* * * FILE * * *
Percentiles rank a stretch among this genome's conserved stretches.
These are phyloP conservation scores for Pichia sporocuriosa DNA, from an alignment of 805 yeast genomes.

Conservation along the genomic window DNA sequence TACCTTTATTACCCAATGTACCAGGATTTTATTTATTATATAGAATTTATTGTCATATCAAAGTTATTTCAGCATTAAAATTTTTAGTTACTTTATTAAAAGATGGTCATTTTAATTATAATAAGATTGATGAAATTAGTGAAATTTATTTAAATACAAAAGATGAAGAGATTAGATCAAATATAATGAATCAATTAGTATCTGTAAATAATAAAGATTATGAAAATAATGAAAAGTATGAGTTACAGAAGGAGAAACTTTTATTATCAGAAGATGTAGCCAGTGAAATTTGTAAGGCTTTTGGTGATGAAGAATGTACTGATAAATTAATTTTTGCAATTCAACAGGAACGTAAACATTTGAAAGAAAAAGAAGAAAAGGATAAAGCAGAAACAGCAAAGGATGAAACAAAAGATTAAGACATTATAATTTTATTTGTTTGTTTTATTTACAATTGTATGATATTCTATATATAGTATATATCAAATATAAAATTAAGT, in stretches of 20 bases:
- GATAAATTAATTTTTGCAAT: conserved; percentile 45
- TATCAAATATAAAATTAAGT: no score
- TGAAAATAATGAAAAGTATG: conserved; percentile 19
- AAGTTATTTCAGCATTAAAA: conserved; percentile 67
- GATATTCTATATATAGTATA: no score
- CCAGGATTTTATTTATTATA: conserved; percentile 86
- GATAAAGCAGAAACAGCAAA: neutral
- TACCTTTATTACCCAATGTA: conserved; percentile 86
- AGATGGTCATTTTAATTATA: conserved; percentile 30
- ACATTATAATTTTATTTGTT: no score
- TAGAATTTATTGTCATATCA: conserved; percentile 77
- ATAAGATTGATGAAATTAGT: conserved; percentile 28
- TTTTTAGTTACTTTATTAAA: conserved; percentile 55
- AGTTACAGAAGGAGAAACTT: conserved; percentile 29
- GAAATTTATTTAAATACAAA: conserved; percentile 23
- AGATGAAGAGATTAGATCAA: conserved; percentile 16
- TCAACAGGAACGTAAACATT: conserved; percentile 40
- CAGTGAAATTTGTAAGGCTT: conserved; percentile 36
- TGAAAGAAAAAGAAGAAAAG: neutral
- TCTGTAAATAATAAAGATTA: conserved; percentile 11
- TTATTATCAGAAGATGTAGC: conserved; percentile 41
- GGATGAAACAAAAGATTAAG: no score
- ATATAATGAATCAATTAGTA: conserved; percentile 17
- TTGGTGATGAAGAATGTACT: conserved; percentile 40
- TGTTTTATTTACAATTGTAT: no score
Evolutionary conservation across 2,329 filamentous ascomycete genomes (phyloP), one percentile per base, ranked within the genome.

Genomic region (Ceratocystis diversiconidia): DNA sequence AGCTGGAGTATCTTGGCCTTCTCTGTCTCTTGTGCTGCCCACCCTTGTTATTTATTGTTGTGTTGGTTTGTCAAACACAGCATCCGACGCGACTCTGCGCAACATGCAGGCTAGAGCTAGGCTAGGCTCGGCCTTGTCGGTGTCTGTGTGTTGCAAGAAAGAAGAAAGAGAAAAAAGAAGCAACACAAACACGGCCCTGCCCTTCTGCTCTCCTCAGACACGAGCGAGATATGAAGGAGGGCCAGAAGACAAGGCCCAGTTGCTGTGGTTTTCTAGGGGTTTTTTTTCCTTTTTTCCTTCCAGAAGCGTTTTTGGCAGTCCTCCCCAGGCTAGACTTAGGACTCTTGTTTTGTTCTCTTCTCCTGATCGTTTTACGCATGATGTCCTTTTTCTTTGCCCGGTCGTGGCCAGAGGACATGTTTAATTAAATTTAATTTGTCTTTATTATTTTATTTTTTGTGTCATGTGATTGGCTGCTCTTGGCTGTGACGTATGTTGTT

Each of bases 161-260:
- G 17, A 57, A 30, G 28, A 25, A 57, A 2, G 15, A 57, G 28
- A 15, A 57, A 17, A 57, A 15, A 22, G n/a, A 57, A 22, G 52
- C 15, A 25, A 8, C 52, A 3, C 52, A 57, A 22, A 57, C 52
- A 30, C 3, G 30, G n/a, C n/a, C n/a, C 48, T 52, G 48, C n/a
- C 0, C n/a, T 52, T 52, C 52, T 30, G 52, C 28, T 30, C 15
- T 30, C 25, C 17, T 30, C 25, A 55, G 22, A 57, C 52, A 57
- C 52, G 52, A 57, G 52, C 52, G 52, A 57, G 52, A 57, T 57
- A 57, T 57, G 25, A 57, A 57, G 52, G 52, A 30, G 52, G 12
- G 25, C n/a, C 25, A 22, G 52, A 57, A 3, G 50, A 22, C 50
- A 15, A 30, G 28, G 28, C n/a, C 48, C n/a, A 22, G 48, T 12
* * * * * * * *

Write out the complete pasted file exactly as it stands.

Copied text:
Percentiles rank a stretch among this genome's conserved stretches.
These are phyloP conservation scores for Pichia sporocuriosa DNA, from an alignment of 805 yeast genomes.

Conservation along the genomic window DNA sequence TACCTTTATTACCCAATGTACCAGGATTTTATTTATTATATAGAATTTATTGTCATATCAAAGTTATTTCAGCATTAAAATTTTTAGTTACTTTATTAAAAGATGGTCATTTTAATTATAATAAGATTGATGAAATTAGTGAAATTTATTTAAATACAAAAGATGAAGAGATTAGATCAAATATAATGAATCAATTAGTATCTGTAAATAATAAAGATTATGAAAATAATGAAAAGTATGAGTTACAGAAGGAGAAACTTTTATTATCAGAAGATGTAGCCAGTGAAATTTGTAAGGCTTTTGGTGATGAAGAATGTACTGATAAATTAATTTTTGCAATTCAACAGGAACGTAAACATTTGAAAGAAAAAGAAGAAAAGGATAAAGCAGAAACAGCAAAGGATGAAACAAAAGATTAAGACATTATAATTTTATTTGTTTGTTTTATTTACAATTGTATGATATTCTATATATAGTATATATCAAATATAAAATTAAGT, in stretches of 20 bases:
- GATAAATTAATTTTTGCAAT: conserved; percentile 45
- TATCAAATATAAAATTAAGT: no score
- TGAAAATAATGAAAAGTATG: conserved; percentile 19
- AAGTTATTTCAGCATTAAAA: conserved; percentile 67
- GATATTCTATATATAGTATA: no score
- CCAGGATTTTATTTATTATA: conserved; percentile 86
- GATAAAGCAGAAACAGCAAA: neutral
- TACCTTTATTACCCAATGTA: conserved; percentile 86
- AGATGGTCATTTTAATTATA: conserved; percentile 30
- ACATTATAATTTTATTTGTT: no score
- TAGAATTTATTGTCATATCA: conserved; percentile 77
- ATAAGATTGATGAAATTAGT: conserved; percentile 28
- TTTTTAGTTACTTTATTAAA: conserved; percentile 55
- AGTTACAGAAGGAGAAACTT: conserved; percentile 29
- GAAATTTATTTAAATACAAA: conserved; percentile 23
- AGATGAAGAGATTAGATCAA: conserved; percentile 16
- TCAACAGGAACGTAAACATT: conserved; percentile 40
- CAGTGAAATTTGTAAGGCTT: conserved; percentile 36
- TGAAAGAAAAAGAAGAAAAG: neutral
- TCTGTAAATAATAAAGATTA: conserved; percentile 11
- TTATTATCAGAAGATGTAGC: conserved; percentile 41
- GGATGAAACAAAAGATTAAG: no score
- ATATAATGAATCAATTAGTA: conserved; percentile 17
- TTGGTGATGAAGAATGTACT: conserved; percentile 40
- TGTTTTATTTACAATTGTAT: no score
Evolutionary conservation across 2,329 filamentous ascomycete genomes (phyloP), one percentile per base, ranked within the genome.

Genomic region (Ceratocystis diversiconidia): DNA sequence AGCTGGAGTATCTTGGCCTTCTCTGTCTCTTGTGCTGCCCACCCTTGTTATTTATTGTTGTGTTGGTTTGTCAAACACAGCATCCGACGCGACTCTGCGCAACATGCAGGCTAGAGCTAGGCTAGGCTCGGCCTTGTCGGTGTCTGTGTGTTGCAAGAAAGAAGAAAGAGAAAAAAGAAGCAACACAAACACGGCCCTGCCCTTCTGCTCTCCTCAGACACGAGCGAGATATGAAGGAGGGCCAGAAGACAAGGCCCAGTTGCTGTGGTTTTCTAGGGGTTTTTTTTCCTTTTTTCCTTCCAGAAGCGTTTTTGGCAGTCCTCCCCAGGCTAGACTTAGGACTCTTGTTTTGTTCTCTTCTCCTGATCGTTTTACGCATGATGTCCTTTTTCTTTGCCCGGTCGTGGCCAGAGGACATGTTTAATTAAATTTAATTTGTCTTTATTATTTTATTTTTTGTGTCATGTGATTGGCTGCTCTTGGCTGTGACGTATGTTGTT

Each of bases 161-260:
- G 17, A 57, A 30, G 28, A 25, A 57, A 2, G 15, A 57, G 28
- A 15, A 57, A 17, A 57, A 15, A 22, G n/a, A 57, A 22, G 52
- C 15, A 25, A 8, C 52, A 3, C 52, A 57, A 22, A 57, C 52
- A 30, C 3, G 30, G n/a, C n/a, C n/a, C 48, T 52, G 48, C n/a
- C 0, C n/a, T 52, T 52, C 52, T 30, G 52, C 28, T 30, C 15
- T 30, C 25, C 17, T 30, C 25, A 55, G 22, A 57, C 52, A 57
- C 52, G 52, A 57, G 52, C 52, G 52, A 57, G 52, A 57, T 57
- A 57, T 57, G 25, A 57, A 57, G 52, G 52, A 30, G 52, G 12
- G 25, C n/a, C 25, A 22, G 52, A 57, A 3, G 50, A 22, C 50
- A 15, A 30, G 28, G 28, C n/a, C 48, C n/a, A 22, G 48, T 12